Things are important or they aren’t. That’s a binary and reductive statement, obviously, and things can be relatively important or unimportant based on their context, but in general, as with most generalities, the statement holds true. Things are important or they aren’t. Words and language – important, or not important. Actions – ditto. History, society, virtue signaling, violence, family – yes, yes, yes, yes.
Voting is important or it isn't. I think it is, so I didn’t vote this election. I prepared not to vote by leaving the Democratic Party and registering as an independent in 2014. I did this because I understood that my favorite potential candidates in the Democratic Party – doesn’t matter who they are – were getting sidelined in favor of Hillary Clinton, a person I’d thought since 2008 was a lousy human being, and therefore a lousy candidate for president—exceptionally lousy in the context of the Democratic Party (maybe not as much as a Republican).
I prepared not to vote, hoping I’d be given a reason to vote in spite of my intuition. I was offered some reasons to vote, and more reasons not to vote, by all candidates. So I did not.
Principles are important. If everyone developed a set of coherent principles, we’d live in a more principled world. Principles aren’t all important, because bad groups have been principled, but with bad principles. Ditto ethics, though in my estimation, the most compelling arguments around ethics claim that the best ethical frameworks are “good” ethical frameworks, and that a responsible investigation of ethics will result in “ethical” people standing for ethical frameworks that benefit not just themselves but the people around them.
So the “good” ethical, principled framework I think should apply to leadership: that it be scrupulous, generous, accountable, accessible, transparent, and capable of inspiration – this was entirely absent from our presidential election. As it was absent, I could not in good conscience offer a positive vote for any candidate. Anyone compelling me to vote against my ethically generous scruples based on arguments for the common good runs into the problem that if everyone good always votes against their scruples, the common good will never exist. Compromise with evil does not create good, good creates good.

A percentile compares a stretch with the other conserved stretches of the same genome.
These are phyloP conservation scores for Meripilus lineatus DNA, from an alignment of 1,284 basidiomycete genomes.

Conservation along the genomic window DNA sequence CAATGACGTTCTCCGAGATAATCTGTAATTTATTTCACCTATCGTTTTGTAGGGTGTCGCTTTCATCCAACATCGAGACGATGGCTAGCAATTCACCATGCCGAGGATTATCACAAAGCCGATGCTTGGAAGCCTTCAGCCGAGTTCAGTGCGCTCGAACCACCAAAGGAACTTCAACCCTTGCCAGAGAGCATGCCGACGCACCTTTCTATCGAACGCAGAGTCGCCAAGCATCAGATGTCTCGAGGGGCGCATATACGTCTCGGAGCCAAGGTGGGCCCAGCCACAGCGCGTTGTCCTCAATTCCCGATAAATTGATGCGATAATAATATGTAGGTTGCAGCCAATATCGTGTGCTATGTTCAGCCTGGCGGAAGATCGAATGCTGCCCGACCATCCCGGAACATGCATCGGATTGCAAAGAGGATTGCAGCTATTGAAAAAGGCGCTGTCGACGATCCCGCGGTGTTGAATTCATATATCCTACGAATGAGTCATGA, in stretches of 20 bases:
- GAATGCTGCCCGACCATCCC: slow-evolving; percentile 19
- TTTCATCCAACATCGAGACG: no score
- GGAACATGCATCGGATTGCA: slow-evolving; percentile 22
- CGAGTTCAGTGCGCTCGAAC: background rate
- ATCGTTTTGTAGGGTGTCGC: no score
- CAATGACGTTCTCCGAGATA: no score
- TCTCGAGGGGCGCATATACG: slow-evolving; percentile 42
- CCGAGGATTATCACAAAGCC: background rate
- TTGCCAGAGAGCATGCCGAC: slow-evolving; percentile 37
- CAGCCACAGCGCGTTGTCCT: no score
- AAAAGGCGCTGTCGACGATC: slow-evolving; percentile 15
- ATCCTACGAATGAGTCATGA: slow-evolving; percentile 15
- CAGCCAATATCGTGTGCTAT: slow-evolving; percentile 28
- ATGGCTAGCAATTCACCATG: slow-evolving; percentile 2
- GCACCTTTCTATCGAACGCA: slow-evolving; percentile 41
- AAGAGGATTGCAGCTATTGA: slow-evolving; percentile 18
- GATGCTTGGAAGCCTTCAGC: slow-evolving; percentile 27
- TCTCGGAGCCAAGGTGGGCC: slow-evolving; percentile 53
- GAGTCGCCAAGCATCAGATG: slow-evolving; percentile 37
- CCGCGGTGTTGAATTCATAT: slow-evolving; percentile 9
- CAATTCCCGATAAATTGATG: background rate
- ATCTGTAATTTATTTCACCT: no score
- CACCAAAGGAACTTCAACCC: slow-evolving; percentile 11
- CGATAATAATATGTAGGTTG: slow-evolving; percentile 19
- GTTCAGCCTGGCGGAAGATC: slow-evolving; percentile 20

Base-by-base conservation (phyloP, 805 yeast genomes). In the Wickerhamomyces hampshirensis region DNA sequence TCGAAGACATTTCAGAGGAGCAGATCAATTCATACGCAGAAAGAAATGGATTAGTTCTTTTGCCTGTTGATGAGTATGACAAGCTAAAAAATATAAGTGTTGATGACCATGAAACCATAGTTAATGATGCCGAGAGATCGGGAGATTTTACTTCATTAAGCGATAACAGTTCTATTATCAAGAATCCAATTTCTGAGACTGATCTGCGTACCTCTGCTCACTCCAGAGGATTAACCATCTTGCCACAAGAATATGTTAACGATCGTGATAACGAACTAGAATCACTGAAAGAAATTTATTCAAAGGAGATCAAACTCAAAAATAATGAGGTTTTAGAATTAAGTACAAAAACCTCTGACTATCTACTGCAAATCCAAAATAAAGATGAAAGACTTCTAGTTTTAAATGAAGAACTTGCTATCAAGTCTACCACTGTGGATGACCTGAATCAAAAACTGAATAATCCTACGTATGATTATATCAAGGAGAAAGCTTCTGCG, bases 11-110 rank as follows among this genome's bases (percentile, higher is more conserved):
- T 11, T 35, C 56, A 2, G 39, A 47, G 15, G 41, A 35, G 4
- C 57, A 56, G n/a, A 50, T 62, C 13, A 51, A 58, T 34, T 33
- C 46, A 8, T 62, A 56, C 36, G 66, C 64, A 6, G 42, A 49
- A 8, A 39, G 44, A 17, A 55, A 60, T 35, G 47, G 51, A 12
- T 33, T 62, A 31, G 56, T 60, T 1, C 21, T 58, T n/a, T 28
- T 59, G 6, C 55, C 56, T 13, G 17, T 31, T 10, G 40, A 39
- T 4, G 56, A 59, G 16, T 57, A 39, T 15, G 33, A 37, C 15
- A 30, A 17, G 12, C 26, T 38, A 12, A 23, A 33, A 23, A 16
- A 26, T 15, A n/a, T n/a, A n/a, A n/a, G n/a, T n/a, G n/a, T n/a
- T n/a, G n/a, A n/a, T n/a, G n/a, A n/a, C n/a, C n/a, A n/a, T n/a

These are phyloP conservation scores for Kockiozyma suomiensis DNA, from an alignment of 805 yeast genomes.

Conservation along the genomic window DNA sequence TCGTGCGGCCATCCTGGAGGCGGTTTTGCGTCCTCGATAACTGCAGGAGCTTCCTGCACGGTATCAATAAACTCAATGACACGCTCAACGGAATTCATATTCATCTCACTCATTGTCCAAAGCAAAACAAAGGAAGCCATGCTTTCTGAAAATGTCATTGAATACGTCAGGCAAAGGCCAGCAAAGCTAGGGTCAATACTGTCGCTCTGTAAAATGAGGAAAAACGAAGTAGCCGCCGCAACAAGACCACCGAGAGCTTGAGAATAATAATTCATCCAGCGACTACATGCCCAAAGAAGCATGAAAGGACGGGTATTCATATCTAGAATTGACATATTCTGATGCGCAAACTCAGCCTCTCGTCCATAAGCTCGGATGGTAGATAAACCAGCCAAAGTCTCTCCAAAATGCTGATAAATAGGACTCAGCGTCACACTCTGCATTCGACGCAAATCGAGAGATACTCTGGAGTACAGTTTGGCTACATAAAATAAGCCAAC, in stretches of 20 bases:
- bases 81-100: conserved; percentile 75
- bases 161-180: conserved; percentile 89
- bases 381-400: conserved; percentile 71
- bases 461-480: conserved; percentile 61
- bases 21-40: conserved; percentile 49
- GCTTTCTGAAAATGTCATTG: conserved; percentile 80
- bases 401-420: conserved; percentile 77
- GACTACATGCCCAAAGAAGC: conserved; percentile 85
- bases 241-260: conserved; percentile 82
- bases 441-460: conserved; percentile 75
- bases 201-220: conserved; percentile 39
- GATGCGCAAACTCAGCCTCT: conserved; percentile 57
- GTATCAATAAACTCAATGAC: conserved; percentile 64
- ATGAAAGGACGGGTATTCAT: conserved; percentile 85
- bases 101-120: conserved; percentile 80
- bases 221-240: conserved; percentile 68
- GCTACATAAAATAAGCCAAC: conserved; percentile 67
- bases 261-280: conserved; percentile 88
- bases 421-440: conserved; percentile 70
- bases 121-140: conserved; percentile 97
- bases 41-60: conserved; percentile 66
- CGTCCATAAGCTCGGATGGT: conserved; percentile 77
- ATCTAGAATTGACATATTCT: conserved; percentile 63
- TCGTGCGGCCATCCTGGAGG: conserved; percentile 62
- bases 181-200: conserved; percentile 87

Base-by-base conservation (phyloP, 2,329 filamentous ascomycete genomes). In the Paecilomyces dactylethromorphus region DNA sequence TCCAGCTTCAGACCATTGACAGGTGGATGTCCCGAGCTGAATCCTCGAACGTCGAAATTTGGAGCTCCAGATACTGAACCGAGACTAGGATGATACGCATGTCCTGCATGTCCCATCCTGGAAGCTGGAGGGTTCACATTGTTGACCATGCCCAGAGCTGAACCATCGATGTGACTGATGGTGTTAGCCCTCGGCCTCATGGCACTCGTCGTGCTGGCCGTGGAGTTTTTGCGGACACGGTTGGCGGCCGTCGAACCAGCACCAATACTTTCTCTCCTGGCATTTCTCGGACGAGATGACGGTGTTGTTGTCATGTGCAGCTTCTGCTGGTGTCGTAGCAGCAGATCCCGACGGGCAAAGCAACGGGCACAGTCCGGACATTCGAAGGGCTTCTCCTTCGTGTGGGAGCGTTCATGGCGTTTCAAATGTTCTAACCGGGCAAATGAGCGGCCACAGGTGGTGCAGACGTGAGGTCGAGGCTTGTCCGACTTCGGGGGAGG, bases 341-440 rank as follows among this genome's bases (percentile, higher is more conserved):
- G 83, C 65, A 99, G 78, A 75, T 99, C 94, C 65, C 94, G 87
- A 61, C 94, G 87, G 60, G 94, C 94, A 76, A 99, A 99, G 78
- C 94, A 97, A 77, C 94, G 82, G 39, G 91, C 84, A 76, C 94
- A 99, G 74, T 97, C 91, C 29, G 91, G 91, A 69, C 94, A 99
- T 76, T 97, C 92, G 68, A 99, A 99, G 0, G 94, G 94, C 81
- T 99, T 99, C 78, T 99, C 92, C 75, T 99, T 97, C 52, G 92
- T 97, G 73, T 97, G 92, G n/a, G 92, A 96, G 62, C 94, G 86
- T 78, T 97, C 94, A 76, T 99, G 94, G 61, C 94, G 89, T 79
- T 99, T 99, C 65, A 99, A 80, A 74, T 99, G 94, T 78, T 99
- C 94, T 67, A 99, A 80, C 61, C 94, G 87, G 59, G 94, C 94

This is related to the proliferation of “The Prisoner’s Dilemma” in guiding what many describe as morally responsible actions such as the requirement to vote.
The Prisoner’s Dilemma, for those who are unfamiliar with the idea, is a thought experiment in which two people, facing the possibility of prison or freedom, are incentivized to work against each other. It is a hallmark of realism in political science, and also seems to characterize democratic elections in the two-party system. Any situation where there are two groups with competing interests can safely and more or less profitably be compared to the Prisoner’s Dilemma, a game in which altruism never works.
Complaining about a system in which evil and competition is encouraged and rewarded is one thing—choosing not to endorse it and figuring out ways to change the system another. I have not yet discovered a way around our system and probably insufficiently clever to do so, but this is not an argument to then “go along” and knowingly participate in relatively minor immoralities because it’s convenient for me to do so as a guard against greater immoralities, or with the unrealistic expectation that in so doing, eventually the small-immorality folks will become ethical, scrupulous, and inspiring.
I didn’t vote in the last election, and I’m proud of that fact. If I could do it over knowing what I do now, I wouldn’t vote again, either. I hope that those friends of mine with whom I share intellectual and emotional affinity (as well as my friends and family) understand and respect this. My decision not to vote followed the same logic I used to protest the war in Iraq, and, ultimately, to serve in the military.